What do you have to work with? The issue at hand, the other person, and a brain that is preparing to fight or take flight. It’s little wonder that we often say and do things that make perfect sense to us in that moment, but later on seems, well, stupid. Even if you are mentally prepared for a crucial conversation and you have kept yourself calm before you begin, you don’t know how you are going to end (the conversation). You have seen the negative behaviors you want to avoid but if you don’t know what to follow then most probably you will fail.

Good news is handling crucial conversation is a skill you can learn and practice. People with this skill have made success in their career and in their relationships. Researches have shows couples who have solved their issues with effective conversations have better health than who do not. Organizations where the employees have this skill have been more productive and been industry leaders. Now a days we have the resources to master this skill. This will surely change our lives for better.

Note: This is from the book Crucial Conversations: Tools for Talking When Stakes are High. I am planning to write a second part focusing on the techniques suggested by the authors.

 

2 Responses to “Crucial Conversations”

  1. sonia says:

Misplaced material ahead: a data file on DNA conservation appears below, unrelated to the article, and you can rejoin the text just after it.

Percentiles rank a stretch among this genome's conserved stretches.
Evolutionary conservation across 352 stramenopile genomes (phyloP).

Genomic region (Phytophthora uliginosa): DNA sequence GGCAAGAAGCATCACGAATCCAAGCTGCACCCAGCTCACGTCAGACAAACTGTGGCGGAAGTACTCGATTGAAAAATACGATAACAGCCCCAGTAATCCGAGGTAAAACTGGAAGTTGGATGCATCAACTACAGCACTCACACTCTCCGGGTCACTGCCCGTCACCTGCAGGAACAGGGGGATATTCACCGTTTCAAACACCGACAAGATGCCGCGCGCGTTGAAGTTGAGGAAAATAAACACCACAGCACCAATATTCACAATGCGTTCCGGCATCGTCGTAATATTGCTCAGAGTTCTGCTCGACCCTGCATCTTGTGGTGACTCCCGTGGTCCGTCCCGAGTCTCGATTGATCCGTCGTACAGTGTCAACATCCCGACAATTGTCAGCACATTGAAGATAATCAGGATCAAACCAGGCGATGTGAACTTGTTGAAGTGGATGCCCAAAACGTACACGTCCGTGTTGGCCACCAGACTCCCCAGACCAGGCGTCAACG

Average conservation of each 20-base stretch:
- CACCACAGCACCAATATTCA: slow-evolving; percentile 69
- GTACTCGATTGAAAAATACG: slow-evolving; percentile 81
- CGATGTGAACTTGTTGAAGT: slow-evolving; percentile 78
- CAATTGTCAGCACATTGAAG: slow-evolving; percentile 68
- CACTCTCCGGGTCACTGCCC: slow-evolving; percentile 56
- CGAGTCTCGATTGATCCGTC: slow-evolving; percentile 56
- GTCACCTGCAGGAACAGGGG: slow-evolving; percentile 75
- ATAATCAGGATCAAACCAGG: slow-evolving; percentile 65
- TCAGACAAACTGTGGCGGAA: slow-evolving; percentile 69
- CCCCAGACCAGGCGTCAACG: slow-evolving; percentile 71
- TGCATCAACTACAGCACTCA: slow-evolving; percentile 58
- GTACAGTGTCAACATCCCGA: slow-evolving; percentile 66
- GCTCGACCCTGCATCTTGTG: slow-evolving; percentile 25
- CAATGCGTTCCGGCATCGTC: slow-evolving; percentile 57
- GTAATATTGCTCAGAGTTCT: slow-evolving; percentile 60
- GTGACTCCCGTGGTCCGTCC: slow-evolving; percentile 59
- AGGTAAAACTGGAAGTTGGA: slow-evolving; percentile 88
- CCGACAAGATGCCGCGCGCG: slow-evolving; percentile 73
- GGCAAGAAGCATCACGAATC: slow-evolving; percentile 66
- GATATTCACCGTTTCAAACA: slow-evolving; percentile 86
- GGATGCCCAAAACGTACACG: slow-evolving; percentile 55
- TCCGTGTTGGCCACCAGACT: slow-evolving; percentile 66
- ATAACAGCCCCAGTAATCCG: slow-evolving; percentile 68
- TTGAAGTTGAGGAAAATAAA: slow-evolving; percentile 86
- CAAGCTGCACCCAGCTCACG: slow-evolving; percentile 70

Great – look forward to hearing more about the techniques – this is something we all battle with!

  2. Muhit says:

    I have a slightly different take on the three scenarios: They are a lot easier to handle if they were not “crucial conversations” in the first place. The hard work [or play, in the 2nd instance] comes before – waaay before! In each of the three examples cited, once the issue is framed in the manner cited, you are in trouble. The key is planning ahead so that the same issues never get to the point used in the example. And the key? Communications!

    If you manage to have open and regular communications with your boss and are able to build a rapport and mutual respect, you and your boss will have discussed your career goals and what you need to do to further them long before there is an opportunity for a promotion. In fact, this is a conversation (about your next promotion) that should begin when you get the previous promotion (or appointment). If you and your boss regularly speak about how you are doing in meeting goals that you have mutually set for yourself – over the occasional lunch or coffee, then you are less likely to find yourselves too far apart in your assessment of your abilities at the ‘crucial’ time.